Teaching children about sex: Pornography lessons in schools, anyone?

Schools Minister Liz Truss has said there is nothing to prevent schools from adding porn education to lessons - but showing children porn won't educate them about sex.

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Do you want teachers to give your kids lessons about the evils of pornography?

Some children are already addicted. They swap hard core images on their phones in the playground and they know, often better than their parents how to access it on computers.

A sober study -  led by Professor Andy Pippen, lecturer in social responsibility in Information Technology, at Plymouth University – published last month found that some users are as young as 11. They develop ‘unrealistic expectations’ of sex which lead to cases such as the one in June of a boy, aged 12 at the time, who raped a nine year-old girl after watching pornography online.

There is undoubtedly a problem. Childline counsellors have confirmed an increase in calls from children upset by pornography and deputy children’s commissioner, Sue Berelowitz asserts that internet pornography is a factor in at least half the cases of gang-based sex attacks. And we’re not talking about the odd photograph of a pretty young woman with shapely breasts such as teenage boys have always panted over.

Liz Truss, Schools Minister, has now pointed out that there is nothing to prevent schools from adding pornography education to sex and relationships work, if they wish – and, indeed if they teach sex and relationships at all. The latter is not compulsory in England although it is in other parts of the UK. The National Association of Headteachers has called for pornography awareness to be taught from age 10.

Now, I don’t actually have a solution to this problem but I am absolutely certain that formally trying to teach children about the dangers of pornography will only make things worse. 

You cannot teach children successfully about anything using theory only – witness the much derided condom on a banana lesson. It isn’t a procedure you can learn theoretically. You need to see it and do it.

If you’re going to alert children to the dangers of pornography you will have to show them some – thereby completely defeating the object. There will be some pupils to whom this will be new. What a good way of introducing them to it as well as encouraging the ones who’ve already discovered it. You wouldn’t pass a joint round a classroom as a way of teaching children about the dangers of cannabis, would you? Well, the same principle applies.  

In practice, of course, no teacher is likely to risk being accused of sharing porn with children so mentions, if they get into lessons at all, will be unillustrated and therefore ineffective.  And what happens if you try to tell children that there’s this foul, horrible, corruptive stuff about sex which some sick people love and might try to share but which they – the nice kids in your classroom – must on no account look at in case it harms them?  Well we all know the one about the forbidden fruit. I can think of no better way to ensure that large numbers of children, curiosity aroused, then seek some pornography out to see what the fuss is about.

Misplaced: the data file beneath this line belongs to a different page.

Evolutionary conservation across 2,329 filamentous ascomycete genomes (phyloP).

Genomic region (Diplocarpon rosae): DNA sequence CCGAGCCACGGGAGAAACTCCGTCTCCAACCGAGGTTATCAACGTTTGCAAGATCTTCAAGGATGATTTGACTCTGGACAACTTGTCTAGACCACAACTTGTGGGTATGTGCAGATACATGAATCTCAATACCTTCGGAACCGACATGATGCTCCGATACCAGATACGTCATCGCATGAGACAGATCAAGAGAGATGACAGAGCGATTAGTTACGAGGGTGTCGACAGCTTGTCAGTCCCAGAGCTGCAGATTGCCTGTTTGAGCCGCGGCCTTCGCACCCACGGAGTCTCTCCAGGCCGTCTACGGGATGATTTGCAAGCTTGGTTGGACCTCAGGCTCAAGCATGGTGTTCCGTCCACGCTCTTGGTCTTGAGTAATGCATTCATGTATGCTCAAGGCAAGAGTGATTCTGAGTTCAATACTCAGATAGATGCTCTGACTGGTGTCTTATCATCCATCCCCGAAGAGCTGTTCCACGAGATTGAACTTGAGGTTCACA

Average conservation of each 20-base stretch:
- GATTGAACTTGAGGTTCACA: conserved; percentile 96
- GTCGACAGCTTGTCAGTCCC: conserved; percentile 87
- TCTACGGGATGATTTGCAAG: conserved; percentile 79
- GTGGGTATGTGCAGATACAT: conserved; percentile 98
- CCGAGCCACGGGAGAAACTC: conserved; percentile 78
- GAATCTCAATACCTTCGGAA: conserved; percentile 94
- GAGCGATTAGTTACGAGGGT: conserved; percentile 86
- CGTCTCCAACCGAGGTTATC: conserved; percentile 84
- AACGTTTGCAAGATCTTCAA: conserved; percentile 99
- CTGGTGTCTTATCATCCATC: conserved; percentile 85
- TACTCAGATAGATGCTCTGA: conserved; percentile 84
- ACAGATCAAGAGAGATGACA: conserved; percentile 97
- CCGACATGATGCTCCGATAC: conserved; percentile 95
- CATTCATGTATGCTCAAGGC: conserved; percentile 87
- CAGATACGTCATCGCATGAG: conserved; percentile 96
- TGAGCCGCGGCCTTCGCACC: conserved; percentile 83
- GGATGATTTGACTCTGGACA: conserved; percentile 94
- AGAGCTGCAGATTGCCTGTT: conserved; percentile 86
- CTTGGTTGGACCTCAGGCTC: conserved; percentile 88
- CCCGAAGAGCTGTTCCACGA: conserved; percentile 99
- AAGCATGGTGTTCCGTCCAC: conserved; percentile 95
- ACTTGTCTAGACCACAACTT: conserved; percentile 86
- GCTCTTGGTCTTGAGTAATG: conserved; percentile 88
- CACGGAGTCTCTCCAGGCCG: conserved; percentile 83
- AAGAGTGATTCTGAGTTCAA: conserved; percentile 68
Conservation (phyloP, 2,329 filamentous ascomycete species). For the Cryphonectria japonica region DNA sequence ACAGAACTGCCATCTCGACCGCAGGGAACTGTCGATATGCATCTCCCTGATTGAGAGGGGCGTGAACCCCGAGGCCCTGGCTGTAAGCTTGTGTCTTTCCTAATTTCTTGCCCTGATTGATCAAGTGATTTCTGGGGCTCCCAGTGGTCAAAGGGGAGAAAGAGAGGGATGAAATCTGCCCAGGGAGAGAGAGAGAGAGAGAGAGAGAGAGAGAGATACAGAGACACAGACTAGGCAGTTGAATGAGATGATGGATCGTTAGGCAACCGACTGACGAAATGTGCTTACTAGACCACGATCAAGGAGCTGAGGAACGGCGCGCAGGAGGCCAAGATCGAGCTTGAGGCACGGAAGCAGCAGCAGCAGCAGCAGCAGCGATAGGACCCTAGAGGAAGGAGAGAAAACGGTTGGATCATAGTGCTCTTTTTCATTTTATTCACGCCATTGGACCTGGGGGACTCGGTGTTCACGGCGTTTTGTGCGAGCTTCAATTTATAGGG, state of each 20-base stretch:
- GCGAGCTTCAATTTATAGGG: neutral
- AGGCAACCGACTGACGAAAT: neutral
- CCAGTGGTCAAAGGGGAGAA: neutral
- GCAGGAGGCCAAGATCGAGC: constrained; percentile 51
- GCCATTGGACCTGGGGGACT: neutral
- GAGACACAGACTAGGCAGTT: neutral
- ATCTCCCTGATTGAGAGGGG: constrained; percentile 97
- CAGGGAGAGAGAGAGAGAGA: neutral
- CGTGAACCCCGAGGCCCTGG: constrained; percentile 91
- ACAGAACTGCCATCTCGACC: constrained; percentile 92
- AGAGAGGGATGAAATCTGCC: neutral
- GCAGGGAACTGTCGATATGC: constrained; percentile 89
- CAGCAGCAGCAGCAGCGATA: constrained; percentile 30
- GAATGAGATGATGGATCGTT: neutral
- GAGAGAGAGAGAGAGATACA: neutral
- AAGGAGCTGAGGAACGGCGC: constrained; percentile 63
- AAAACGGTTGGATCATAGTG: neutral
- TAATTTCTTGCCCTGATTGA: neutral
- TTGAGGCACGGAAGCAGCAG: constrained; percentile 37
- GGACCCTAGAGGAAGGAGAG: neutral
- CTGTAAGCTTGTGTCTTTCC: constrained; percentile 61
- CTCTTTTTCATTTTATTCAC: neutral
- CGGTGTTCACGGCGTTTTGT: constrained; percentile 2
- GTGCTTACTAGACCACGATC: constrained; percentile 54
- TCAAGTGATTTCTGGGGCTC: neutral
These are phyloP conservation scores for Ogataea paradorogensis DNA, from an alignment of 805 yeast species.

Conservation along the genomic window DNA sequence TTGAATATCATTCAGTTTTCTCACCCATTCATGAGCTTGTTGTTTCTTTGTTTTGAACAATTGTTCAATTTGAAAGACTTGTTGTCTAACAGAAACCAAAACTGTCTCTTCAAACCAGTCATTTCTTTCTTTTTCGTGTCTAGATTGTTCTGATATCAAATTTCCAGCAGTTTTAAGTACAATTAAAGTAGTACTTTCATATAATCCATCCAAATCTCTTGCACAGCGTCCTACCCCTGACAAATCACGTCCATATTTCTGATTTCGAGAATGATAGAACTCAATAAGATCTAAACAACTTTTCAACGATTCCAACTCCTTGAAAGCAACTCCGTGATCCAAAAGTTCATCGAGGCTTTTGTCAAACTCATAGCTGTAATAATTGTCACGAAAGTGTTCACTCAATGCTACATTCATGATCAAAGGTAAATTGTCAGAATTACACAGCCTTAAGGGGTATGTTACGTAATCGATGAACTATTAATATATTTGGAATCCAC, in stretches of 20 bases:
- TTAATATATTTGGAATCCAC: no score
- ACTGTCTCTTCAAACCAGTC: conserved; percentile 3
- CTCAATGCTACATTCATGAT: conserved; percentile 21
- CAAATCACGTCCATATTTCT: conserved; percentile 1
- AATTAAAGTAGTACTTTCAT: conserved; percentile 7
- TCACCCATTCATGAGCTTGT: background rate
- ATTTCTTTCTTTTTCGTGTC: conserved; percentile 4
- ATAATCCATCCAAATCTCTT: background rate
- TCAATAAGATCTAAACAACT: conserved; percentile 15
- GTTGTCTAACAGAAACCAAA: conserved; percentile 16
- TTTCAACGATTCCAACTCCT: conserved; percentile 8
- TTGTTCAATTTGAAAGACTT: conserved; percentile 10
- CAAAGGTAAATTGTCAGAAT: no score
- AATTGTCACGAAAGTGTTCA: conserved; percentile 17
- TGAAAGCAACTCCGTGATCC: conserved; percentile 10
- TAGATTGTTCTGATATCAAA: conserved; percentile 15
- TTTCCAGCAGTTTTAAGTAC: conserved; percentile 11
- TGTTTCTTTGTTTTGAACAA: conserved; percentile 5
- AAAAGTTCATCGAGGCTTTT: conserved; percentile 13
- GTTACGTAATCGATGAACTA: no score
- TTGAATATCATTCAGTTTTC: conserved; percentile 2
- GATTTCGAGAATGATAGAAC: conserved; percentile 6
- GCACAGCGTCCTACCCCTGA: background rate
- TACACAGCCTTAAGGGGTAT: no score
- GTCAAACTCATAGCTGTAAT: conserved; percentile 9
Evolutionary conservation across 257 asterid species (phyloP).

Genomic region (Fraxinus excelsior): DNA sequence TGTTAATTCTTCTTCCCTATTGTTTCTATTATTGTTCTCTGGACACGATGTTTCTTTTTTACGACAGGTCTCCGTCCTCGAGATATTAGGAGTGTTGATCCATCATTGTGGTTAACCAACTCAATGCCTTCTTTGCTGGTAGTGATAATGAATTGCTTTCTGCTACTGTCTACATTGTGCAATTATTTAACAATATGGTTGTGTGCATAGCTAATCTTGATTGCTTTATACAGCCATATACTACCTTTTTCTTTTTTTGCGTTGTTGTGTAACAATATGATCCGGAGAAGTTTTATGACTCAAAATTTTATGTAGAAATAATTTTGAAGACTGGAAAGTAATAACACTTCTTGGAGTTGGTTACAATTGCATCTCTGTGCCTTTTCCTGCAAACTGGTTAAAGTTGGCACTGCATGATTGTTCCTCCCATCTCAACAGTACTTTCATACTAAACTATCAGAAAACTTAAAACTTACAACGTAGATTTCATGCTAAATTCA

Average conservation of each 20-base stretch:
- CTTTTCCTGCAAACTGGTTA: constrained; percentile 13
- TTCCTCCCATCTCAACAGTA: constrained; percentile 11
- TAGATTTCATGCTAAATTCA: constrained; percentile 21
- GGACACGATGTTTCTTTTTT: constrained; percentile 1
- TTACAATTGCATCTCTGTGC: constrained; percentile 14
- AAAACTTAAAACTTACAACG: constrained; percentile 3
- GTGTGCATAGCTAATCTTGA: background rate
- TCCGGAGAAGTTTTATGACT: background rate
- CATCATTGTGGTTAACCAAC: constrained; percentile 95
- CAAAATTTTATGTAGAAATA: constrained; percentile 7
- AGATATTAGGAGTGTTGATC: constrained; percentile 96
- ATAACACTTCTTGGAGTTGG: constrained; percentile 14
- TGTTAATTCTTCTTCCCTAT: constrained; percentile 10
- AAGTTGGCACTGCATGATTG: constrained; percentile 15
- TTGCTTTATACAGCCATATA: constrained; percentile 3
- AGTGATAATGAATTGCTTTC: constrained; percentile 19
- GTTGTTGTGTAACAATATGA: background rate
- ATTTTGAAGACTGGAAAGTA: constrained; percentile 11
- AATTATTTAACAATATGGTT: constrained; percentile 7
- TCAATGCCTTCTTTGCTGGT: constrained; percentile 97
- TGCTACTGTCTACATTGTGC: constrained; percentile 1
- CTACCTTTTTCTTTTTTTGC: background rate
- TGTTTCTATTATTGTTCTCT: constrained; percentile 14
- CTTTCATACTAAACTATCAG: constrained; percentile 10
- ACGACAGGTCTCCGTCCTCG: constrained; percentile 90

As a secondary English teacher I would – always and without exception – do my best to answer any question honestly and without fuss. Asked what pornography was or what I thought about it I used to explain that it involved writing, paintings, drawings photographs or films of men and women (in various combinations) touching each other or having sex and that much of it is rather nasty. In my view, sex should be something private and loving between two people, I’d tell them since they’d asked me. Then I’d move on and it was usually enough. With older groups, of course, there might be scope – if it’s relevant to the rest of the work you’re doing - to discuss, for example, why pupils think pornography is as widespread as it is, the morality of making it and whether or not it should be controlled by law.

I loathe the idea of children and young teenagers looking at some of the filth which is available on the internet with a single click in the right place – and it isn’t in the least difficult to find. I’ve just checked. Although I couldn’t get it off my screen fast enough, I typed two words (‘fuck me’) into Google, and instantly got hard core film.

David Cameron is in favour of action to curb pornography. He wants new computers to be completely blockable by parents to protect their children. There is also a call to make pornography accessible by law only to over-18s with proper verification checks. Both are good ideas although tech-savvy youngsters will enjoy the challenge of hacking through the safeguards.

What is definitely not a good idea is deliberately drawing attention to pornography in lessons at school.

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